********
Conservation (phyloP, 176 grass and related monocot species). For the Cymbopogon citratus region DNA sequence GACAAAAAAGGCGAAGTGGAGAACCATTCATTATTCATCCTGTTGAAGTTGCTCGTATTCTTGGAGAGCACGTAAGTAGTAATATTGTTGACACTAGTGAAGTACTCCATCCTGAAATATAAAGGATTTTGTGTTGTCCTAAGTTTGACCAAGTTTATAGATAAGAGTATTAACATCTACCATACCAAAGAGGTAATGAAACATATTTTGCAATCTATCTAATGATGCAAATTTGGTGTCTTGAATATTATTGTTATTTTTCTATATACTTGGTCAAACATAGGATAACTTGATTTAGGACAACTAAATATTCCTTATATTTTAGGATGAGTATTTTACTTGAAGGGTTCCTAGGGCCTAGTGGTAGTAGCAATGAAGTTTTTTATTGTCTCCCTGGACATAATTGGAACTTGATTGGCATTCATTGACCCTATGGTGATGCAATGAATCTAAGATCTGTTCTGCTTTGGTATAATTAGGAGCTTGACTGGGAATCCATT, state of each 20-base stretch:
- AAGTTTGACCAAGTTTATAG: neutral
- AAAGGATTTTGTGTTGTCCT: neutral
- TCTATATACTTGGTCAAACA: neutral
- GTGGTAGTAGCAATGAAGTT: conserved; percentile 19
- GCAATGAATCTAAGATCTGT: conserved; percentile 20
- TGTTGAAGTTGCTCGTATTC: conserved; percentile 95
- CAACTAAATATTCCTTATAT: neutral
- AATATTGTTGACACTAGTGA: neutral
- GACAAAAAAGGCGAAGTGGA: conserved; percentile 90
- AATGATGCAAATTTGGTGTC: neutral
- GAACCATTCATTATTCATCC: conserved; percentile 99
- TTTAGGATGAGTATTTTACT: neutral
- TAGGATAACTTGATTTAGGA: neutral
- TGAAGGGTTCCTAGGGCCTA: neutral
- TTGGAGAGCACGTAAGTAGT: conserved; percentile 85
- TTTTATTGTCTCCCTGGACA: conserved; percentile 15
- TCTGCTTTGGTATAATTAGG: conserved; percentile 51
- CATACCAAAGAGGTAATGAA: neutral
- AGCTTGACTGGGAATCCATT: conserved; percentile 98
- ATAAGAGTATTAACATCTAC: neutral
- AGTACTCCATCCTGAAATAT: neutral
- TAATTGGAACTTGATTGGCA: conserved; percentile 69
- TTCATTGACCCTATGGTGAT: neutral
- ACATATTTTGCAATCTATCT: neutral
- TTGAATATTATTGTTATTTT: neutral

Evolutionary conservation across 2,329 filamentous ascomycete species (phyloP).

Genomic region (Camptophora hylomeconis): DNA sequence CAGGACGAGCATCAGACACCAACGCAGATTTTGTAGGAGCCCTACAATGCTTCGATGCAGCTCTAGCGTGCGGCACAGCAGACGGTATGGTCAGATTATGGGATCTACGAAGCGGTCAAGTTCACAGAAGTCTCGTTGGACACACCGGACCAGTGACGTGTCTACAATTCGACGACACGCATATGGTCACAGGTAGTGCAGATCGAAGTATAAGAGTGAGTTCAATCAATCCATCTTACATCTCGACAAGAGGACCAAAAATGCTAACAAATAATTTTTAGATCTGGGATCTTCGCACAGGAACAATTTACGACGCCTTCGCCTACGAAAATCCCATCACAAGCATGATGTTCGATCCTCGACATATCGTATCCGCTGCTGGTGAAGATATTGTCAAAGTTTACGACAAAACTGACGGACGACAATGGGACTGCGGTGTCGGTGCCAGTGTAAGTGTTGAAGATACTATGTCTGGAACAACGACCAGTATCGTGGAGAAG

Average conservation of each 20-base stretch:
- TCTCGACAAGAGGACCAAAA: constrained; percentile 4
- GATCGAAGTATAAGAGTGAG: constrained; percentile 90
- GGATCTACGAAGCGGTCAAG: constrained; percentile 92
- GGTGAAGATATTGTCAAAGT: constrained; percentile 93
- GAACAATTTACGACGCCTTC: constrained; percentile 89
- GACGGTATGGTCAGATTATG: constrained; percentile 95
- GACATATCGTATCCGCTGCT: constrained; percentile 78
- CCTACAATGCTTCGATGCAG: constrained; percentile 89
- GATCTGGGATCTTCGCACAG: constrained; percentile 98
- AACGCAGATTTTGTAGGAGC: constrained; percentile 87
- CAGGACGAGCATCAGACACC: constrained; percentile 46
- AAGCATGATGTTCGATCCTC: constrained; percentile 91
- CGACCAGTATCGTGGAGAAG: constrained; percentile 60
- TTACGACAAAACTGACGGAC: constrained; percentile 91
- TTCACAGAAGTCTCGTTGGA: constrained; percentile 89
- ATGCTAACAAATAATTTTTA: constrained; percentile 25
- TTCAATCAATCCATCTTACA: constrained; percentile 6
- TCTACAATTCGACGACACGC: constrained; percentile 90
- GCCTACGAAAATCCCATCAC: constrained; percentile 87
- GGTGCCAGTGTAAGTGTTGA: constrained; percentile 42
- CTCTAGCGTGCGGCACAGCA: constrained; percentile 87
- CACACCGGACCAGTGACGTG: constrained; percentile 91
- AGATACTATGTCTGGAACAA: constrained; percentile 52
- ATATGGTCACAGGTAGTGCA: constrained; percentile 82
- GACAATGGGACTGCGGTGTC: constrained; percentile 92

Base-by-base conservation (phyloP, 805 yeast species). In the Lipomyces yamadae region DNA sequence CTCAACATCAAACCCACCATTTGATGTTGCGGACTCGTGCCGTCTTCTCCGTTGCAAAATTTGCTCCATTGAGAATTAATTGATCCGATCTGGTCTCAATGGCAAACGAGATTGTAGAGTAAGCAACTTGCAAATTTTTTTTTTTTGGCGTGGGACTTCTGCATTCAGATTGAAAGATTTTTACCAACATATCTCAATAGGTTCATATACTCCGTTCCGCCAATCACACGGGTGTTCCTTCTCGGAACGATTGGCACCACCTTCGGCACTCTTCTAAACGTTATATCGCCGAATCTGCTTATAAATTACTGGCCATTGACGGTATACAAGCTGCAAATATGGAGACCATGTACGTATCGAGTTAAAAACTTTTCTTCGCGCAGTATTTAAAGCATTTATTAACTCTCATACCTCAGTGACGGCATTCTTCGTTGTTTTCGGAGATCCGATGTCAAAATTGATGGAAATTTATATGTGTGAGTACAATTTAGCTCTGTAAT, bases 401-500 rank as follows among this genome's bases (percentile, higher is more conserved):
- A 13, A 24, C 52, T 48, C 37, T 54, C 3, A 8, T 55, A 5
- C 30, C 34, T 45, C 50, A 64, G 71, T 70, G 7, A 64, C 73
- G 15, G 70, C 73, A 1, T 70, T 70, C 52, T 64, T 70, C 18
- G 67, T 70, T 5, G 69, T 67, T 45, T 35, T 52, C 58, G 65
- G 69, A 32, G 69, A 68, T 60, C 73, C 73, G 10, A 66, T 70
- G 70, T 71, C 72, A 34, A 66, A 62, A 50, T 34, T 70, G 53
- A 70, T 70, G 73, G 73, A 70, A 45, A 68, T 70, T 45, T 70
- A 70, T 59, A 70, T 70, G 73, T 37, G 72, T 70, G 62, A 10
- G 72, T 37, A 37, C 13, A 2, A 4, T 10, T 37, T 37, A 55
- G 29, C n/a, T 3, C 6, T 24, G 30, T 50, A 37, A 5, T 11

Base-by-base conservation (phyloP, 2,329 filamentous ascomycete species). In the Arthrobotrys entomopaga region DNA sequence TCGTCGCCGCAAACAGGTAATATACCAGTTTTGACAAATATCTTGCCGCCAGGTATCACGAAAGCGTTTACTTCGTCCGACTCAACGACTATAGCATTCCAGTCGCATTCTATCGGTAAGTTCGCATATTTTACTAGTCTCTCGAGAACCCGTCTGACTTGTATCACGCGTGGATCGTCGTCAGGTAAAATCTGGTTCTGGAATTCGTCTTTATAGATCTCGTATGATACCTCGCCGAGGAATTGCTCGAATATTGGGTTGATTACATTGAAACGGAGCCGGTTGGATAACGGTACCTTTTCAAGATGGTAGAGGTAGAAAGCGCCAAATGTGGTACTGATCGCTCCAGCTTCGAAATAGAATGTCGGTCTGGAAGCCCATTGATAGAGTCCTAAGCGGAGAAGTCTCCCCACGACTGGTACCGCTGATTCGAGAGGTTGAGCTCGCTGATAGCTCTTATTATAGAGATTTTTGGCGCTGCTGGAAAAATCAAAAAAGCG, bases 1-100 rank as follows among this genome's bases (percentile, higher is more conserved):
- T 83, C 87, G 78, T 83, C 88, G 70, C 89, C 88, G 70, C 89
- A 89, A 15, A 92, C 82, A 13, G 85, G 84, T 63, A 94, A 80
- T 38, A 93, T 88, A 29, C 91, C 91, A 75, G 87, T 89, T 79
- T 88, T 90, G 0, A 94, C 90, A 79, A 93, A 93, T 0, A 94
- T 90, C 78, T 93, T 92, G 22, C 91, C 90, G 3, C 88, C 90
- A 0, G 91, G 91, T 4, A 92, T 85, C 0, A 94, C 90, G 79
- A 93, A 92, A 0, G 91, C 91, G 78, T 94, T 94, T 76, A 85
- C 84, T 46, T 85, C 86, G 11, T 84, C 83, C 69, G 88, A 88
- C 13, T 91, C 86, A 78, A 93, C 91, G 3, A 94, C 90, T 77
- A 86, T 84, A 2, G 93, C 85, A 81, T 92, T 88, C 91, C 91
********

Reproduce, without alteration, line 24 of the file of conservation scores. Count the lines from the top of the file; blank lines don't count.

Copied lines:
- TTCATTGACCCTATGGTGAT: neutral